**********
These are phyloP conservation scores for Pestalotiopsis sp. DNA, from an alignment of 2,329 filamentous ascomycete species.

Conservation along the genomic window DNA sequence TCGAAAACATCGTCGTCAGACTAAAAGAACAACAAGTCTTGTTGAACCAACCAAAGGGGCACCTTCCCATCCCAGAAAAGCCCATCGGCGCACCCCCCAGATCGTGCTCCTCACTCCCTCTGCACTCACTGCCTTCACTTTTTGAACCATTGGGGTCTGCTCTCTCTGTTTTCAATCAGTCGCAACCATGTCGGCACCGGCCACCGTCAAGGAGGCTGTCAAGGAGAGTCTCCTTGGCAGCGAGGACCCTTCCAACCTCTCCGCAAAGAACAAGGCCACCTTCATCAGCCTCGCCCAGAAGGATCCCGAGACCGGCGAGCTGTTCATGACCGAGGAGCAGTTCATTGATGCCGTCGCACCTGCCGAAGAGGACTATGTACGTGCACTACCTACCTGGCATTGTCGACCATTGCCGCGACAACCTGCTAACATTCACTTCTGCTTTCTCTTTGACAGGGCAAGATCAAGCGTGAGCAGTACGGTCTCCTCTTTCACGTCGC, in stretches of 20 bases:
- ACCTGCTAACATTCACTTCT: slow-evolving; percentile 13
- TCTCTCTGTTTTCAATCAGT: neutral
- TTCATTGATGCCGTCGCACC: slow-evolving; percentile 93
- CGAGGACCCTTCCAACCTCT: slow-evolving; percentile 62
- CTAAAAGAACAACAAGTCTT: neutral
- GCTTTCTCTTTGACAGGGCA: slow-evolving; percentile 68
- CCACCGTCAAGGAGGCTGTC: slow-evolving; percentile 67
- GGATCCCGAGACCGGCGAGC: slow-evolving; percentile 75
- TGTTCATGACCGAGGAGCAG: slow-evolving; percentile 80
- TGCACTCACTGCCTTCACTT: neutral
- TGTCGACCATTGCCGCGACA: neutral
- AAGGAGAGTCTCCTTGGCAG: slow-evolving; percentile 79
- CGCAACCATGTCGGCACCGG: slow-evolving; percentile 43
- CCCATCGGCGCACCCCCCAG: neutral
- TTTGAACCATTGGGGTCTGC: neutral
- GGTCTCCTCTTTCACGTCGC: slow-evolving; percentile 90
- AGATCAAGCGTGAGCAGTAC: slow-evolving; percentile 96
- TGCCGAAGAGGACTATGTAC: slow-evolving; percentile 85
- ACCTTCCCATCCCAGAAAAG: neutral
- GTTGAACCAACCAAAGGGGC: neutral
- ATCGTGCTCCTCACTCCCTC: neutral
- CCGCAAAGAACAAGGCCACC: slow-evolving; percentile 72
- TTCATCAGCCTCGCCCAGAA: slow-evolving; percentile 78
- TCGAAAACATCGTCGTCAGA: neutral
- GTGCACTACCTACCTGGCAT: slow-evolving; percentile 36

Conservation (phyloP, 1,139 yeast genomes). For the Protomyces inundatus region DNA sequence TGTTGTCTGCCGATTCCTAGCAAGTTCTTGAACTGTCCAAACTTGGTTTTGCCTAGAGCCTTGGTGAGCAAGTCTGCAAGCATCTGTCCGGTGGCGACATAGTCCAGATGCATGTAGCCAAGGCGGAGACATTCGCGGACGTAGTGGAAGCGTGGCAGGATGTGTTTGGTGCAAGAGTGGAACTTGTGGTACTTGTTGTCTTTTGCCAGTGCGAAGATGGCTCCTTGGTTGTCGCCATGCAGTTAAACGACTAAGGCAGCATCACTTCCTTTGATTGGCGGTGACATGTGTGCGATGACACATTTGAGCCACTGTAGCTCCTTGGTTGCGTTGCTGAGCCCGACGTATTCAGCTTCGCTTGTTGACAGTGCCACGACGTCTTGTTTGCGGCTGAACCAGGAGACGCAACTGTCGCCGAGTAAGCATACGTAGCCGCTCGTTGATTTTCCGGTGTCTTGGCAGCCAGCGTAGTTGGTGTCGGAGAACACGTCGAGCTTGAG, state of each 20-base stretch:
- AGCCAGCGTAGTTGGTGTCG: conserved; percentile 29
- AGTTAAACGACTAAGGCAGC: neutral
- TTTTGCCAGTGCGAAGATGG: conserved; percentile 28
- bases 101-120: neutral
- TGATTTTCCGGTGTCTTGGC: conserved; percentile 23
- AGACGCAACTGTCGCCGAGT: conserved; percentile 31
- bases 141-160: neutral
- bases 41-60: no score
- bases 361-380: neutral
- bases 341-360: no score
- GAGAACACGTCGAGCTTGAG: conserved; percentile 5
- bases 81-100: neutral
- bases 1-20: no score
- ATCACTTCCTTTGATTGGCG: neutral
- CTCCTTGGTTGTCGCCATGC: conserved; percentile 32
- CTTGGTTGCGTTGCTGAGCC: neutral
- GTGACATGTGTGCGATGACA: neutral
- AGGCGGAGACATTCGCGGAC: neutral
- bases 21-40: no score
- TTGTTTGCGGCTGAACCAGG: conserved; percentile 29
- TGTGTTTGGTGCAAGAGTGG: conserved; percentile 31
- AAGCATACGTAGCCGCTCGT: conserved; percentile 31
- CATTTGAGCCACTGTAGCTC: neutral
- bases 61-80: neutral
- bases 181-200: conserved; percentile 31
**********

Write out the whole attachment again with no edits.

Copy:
These are phyloP conservation scores for Pestalotiopsis sp. DNA, from an alignment of 2,329 filamentous ascomycete species.

Conservation along the genomic window DNA sequence TCGAAAACATCGTCGTCAGACTAAAAGAACAACAAGTCTTGTTGAACCAACCAAAGGGGCACCTTCCCATCCCAGAAAAGCCCATCGGCGCACCCCCCAGATCGTGCTCCTCACTCCCTCTGCACTCACTGCCTTCACTTTTTGAACCATTGGGGTCTGCTCTCTCTGTTTTCAATCAGTCGCAACCATGTCGGCACCGGCCACCGTCAAGGAGGCTGTCAAGGAGAGTCTCCTTGGCAGCGAGGACCCTTCCAACCTCTCCGCAAAGAACAAGGCCACCTTCATCAGCCTCGCCCAGAAGGATCCCGAGACCGGCGAGCTGTTCATGACCGAGGAGCAGTTCATTGATGCCGTCGCACCTGCCGAAGAGGACTATGTACGTGCACTACCTACCTGGCATTGTCGACCATTGCCGCGACAACCTGCTAACATTCACTTCTGCTTTCTCTTTGACAGGGCAAGATCAAGCGTGAGCAGTACGGTCTCCTCTTTCACGTCGC, in stretches of 20 bases:
- ACCTGCTAACATTCACTTCT: slow-evolving; percentile 13
- TCTCTCTGTTTTCAATCAGT: neutral
- TTCATTGATGCCGTCGCACC: slow-evolving; percentile 93
- CGAGGACCCTTCCAACCTCT: slow-evolving; percentile 62
- CTAAAAGAACAACAAGTCTT: neutral
- GCTTTCTCTTTGACAGGGCA: slow-evolving; percentile 68
- CCACCGTCAAGGAGGCTGTC: slow-evolving; percentile 67
- GGATCCCGAGACCGGCGAGC: slow-evolving; percentile 75
- TGTTCATGACCGAGGAGCAG: slow-evolving; percentile 80
- TGCACTCACTGCCTTCACTT: neutral
- TGTCGACCATTGCCGCGACA: neutral
- AAGGAGAGTCTCCTTGGCAG: slow-evolving; percentile 79
- CGCAACCATGTCGGCACCGG: slow-evolving; percentile 43
- CCCATCGGCGCACCCCCCAG: neutral
- TTTGAACCATTGGGGTCTGC: neutral
- GGTCTCCTCTTTCACGTCGC: slow-evolving; percentile 90
- AGATCAAGCGTGAGCAGTAC: slow-evolving; percentile 96
- TGCCGAAGAGGACTATGTAC: slow-evolving; percentile 85
- ACCTTCCCATCCCAGAAAAG: neutral
- GTTGAACCAACCAAAGGGGC: neutral
- ATCGTGCTCCTCACTCCCTC: neutral
- CCGCAAAGAACAAGGCCACC: slow-evolving; percentile 72
- TTCATCAGCCTCGCCCAGAA: slow-evolving; percentile 78
- TCGAAAACATCGTCGTCAGA: neutral
- GTGCACTACCTACCTGGCAT: slow-evolving; percentile 36

Conservation (phyloP, 1,139 yeast genomes). For the Protomyces inundatus region DNA sequence TGTTGTCTGCCGATTCCTAGCAAGTTCTTGAACTGTCCAAACTTGGTTTTGCCTAGAGCCTTGGTGAGCAAGTCTGCAAGCATCTGTCCGGTGGCGACATAGTCCAGATGCATGTAGCCAAGGCGGAGACATTCGCGGACGTAGTGGAAGCGTGGCAGGATGTGTTTGGTGCAAGAGTGGAACTTGTGGTACTTGTTGTCTTTTGCCAGTGCGAAGATGGCTCCTTGGTTGTCGCCATGCAGTTAAACGACTAAGGCAGCATCACTTCCTTTGATTGGCGGTGACATGTGTGCGATGACACATTTGAGCCACTGTAGCTCCTTGGTTGCGTTGCTGAGCCCGACGTATTCAGCTTCGCTTGTTGACAGTGCCACGACGTCTTGTTTGCGGCTGAACCAGGAGACGCAACTGTCGCCGAGTAAGCATACGTAGCCGCTCGTTGATTTTCCGGTGTCTTGGCAGCCAGCGTAGTTGGTGTCGGAGAACACGTCGAGCTTGAG, state of each 20-base stretch:
- AGCCAGCGTAGTTGGTGTCG: conserved; percentile 29
- AGTTAAACGACTAAGGCAGC: neutral
- TTTTGCCAGTGCGAAGATGG: conserved; percentile 28
- bases 101-120: neutral
- TGATTTTCCGGTGTCTTGGC: conserved; percentile 23
- AGACGCAACTGTCGCCGAGT: conserved; percentile 31
- bases 141-160: neutral
- bases 41-60: no score
- bases 361-380: neutral
- bases 341-360: no score
- GAGAACACGTCGAGCTTGAG: conserved; percentile 5
- bases 81-100: neutral
- bases 1-20: no score
- ATCACTTCCTTTGATTGGCG: neutral
- CTCCTTGGTTGTCGCCATGC: conserved; percentile 32
- CTTGGTTGCGTTGCTGAGCC: neutral
- GTGACATGTGTGCGATGACA: neutral
- AGGCGGAGACATTCGCGGAC: neutral
- bases 21-40: no score
- TTGTTTGCGGCTGAACCAGG: conserved; percentile 29
- TGTGTTTGGTGCAAGAGTGG: conserved; percentile 31
- AAGCATACGTAGCCGCTCGT: conserved; percentile 31
- CATTTGAGCCACTGTAGCTC: neutral
- bases 61-80: neutral
- bases 181-200: conserved; percentile 31